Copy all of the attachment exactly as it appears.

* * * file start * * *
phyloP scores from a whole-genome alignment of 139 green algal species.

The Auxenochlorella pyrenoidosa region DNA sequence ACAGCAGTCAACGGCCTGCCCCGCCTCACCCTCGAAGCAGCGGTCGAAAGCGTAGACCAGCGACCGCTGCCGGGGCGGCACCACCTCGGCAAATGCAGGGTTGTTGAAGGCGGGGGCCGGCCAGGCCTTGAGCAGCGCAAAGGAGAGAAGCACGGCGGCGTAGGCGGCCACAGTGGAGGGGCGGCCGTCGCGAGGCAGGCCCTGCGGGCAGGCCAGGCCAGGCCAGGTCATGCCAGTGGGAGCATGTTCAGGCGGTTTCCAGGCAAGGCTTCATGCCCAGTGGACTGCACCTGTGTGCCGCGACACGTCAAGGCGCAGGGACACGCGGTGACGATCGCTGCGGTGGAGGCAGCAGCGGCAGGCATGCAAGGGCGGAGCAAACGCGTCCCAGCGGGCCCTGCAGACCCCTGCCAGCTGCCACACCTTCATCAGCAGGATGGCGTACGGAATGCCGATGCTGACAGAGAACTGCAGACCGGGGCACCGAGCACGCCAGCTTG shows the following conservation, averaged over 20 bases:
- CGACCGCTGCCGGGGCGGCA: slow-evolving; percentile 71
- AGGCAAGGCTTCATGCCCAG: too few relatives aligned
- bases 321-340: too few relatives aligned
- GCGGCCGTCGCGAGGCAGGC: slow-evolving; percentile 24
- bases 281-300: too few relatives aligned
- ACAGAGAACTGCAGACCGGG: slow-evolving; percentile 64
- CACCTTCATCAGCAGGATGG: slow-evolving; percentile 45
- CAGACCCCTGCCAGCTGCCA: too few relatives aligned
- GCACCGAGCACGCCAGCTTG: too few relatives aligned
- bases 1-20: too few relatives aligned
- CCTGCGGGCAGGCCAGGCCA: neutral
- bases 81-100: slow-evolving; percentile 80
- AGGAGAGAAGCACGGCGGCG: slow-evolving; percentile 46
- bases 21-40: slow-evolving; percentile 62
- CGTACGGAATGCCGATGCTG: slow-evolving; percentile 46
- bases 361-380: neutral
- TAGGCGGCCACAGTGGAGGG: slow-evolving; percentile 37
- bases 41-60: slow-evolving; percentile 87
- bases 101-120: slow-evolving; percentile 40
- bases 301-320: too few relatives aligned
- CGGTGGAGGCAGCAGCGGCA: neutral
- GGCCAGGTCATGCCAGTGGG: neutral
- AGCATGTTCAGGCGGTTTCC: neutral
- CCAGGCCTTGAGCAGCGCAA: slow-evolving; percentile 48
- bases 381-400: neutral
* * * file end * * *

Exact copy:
phyloP scores from a whole-genome alignment of 139 green algal species.

The Auxenochlorella pyrenoidosa region DNA sequence ACAGCAGTCAACGGCCTGCCCCGCCTCACCCTCGAAGCAGCGGTCGAAAGCGTAGACCAGCGACCGCTGCCGGGGCGGCACCACCTCGGCAAATGCAGGGTTGTTGAAGGCGGGGGCCGGCCAGGCCTTGAGCAGCGCAAAGGAGAGAAGCACGGCGGCGTAGGCGGCCACAGTGGAGGGGCGGCCGTCGCGAGGCAGGCCCTGCGGGCAGGCCAGGCCAGGCCAGGTCATGCCAGTGGGAGCATGTTCAGGCGGTTTCCAGGCAAGGCTTCATGCCCAGTGGACTGCACCTGTGTGCCGCGACACGTCAAGGCGCAGGGACACGCGGTGACGATCGCTGCGGTGGAGGCAGCAGCGGCAGGCATGCAAGGGCGGAGCAAACGCGTCCCAGCGGGCCCTGCAGACCCCTGCCAGCTGCCACACCTTCATCAGCAGGATGGCGTACGGAATGCCGATGCTGACAGAGAACTGCAGACCGGGGCACCGAGCACGCCAGCTTG shows the following conservation, averaged over 20 bases:
- CGACCGCTGCCGGGGCGGCA: slow-evolving; percentile 71
- AGGCAAGGCTTCATGCCCAG: too few relatives aligned
- bases 321-340: too few relatives aligned
- GCGGCCGTCGCGAGGCAGGC: slow-evolving; percentile 24
- bases 281-300: too few relatives aligned
- ACAGAGAACTGCAGACCGGG: slow-evolving; percentile 64
- CACCTTCATCAGCAGGATGG: slow-evolving; percentile 45
- CAGACCCCTGCCAGCTGCCA: too few relatives aligned
- GCACCGAGCACGCCAGCTTG: too few relatives aligned
- bases 1-20: too few relatives aligned
- CCTGCGGGCAGGCCAGGCCA: neutral
- bases 81-100: slow-evolving; percentile 80
- AGGAGAGAAGCACGGCGGCG: slow-evolving; percentile 46
- bases 21-40: slow-evolving; percentile 62
- CGTACGGAATGCCGATGCTG: slow-evolving; percentile 46
- bases 361-380: neutral
- TAGGCGGCCACAGTGGAGGG: slow-evolving; percentile 37
- bases 41-60: slow-evolving; percentile 87
- bases 101-120: slow-evolving; percentile 40
- bases 301-320: too few relatives aligned
- CGGTGGAGGCAGCAGCGGCA: neutral
- GGCCAGGTCATGCCAGTGGG: neutral
- AGCATGTTCAGGCGGTTTCC: neutral
- CCAGGCCTTGAGCAGCGCAA: slow-evolving; percentile 48
- bases 381-400: neutral